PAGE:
MOODY’S REVIEWS ILLINOIS’ FINANCES
The warning comes on the heels of a special commentary and review of the state’s finances by Moody’s Investors Services.
Recently, Moody’s Investors Service issued a special commentary and review of Illinois’ finances. The report noted that the state still has the worst Moody’s rating in the nation at A1 with a negative outlook, worse than even California’s A1 rating with a stable outlook. Illinois’ credit rating has sunk to 49th place by ratings companies Standard & Poor’s and Fitch Ratings.
Governor Quinn has reportedly indicated that the ratings agencies look favorably upon his continued proposals for long-term bonding to pay bills. However, Moody’s appeared at best neutral to Quinn’s bonding plan, saying: “This approach would significantly increase the state’s bonded debt burden, while at the same time helping those entities awaiting payment.”
Moody’s also emphasized that the tax hike passed by Democrats in January is only a temporary solution to the state’s “significant funding burden” for pensions. The rating agency confirmed that while the 2010 pension reforms for new state employees will have a significant impact, the primary savings won’t be realized for many years.
SOME LAWMAKERS WANT TO REVISIT PENSION REFORM
Recent news reports have indicated that there is a willingness on the part of some lawmakers to revisit pension reforms for current employees this fall.
Moody’s echoes calls from legislators, financial oversight organizations, and taxpayer protection groups for further benefit reductions.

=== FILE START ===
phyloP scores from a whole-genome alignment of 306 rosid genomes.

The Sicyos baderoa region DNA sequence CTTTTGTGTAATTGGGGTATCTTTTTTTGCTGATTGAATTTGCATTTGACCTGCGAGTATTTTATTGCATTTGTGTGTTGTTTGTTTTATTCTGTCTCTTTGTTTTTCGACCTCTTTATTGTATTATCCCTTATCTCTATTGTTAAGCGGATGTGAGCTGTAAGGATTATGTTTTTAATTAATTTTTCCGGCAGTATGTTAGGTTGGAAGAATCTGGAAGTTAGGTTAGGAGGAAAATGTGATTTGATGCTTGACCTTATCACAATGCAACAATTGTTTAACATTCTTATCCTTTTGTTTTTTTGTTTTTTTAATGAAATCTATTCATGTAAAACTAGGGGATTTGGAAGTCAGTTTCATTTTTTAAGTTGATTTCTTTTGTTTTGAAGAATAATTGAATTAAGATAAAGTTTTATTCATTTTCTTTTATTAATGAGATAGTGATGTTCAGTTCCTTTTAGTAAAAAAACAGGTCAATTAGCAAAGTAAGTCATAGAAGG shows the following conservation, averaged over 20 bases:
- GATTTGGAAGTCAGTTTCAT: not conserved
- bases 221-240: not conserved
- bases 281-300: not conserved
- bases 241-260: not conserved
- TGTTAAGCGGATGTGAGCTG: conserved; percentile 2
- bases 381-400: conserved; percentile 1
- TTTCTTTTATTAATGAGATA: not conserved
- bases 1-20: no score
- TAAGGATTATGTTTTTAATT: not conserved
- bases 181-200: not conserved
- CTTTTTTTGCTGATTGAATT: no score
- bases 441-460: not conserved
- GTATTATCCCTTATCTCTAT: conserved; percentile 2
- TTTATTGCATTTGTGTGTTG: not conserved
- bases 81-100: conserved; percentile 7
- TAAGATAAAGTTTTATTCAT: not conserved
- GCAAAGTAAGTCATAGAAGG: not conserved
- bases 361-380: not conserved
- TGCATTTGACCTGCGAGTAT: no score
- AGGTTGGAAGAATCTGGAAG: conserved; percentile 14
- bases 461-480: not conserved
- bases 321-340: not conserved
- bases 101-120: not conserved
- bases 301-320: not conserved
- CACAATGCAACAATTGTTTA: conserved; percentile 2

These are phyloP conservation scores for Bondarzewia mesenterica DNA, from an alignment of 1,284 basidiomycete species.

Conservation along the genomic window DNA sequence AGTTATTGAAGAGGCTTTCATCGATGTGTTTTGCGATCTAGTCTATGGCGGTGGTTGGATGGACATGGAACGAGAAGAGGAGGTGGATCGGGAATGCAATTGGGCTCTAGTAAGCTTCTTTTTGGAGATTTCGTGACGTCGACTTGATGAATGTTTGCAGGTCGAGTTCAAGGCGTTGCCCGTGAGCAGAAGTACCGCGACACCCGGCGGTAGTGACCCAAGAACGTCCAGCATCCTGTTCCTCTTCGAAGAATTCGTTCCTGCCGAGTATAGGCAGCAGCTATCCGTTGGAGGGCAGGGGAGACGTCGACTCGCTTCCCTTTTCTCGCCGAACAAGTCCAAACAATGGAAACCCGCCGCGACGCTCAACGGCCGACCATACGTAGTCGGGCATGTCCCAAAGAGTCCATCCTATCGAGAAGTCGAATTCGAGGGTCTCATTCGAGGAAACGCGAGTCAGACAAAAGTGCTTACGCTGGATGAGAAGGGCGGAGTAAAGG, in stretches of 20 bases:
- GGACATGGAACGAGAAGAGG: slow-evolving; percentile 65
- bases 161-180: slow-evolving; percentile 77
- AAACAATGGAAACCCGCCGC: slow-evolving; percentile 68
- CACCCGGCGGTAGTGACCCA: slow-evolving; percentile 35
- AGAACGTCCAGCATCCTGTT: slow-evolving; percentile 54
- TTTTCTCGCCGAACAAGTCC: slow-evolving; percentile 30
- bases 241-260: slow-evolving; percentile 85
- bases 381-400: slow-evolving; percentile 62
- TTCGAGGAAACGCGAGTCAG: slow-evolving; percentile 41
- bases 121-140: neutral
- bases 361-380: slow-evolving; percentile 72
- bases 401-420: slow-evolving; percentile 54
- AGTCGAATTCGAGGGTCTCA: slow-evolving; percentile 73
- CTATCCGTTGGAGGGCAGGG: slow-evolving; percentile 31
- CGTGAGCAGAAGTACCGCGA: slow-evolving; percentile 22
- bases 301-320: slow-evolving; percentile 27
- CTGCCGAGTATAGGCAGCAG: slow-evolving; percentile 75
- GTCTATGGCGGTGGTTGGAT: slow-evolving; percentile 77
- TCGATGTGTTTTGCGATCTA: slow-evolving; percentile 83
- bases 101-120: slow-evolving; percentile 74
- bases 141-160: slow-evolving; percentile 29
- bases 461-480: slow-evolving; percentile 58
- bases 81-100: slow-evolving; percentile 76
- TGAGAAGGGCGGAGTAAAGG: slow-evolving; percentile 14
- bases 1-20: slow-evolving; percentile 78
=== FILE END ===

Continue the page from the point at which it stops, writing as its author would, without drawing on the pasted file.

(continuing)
Many agree that these reforms are necessary to truly address the unsustainable nature of Illinois’ retirement systems, but because the retirement benefits for current employees are constitutionally-guaranteed, legal impediments may stand in the way.
ILLINOIS HAS NO PLAN TO PAY UNPAID BILLS
The ratings agency went on to point out that “The state may be able to use increased tax revenue to chip away at its large balance of past-due budgetary payment obligations, but has not adopted a comprehensive plan to do so.”
The state currently has more than 190,000 unpaid bills totaling nearly $4 billion dating back to April 19. Those bills represent overdue payments to businesses, schools, hospitals, not-for-profit and social service agencies in every corner of the state. Moody’s noted that the state’s outstanding obligations “will significantly drain fiscal 2012 revenues and perpetuate late payments into fiscal 2013.”
Moody’s cautioned that while there have been signs that the state’s economy is in recovery, economic turmoil at the national level could have serious ramifications for Illinois. As noted, “Because of its financial weakness, Illinois is less well positioned than other states to handle a renewed downturn in the national economy.”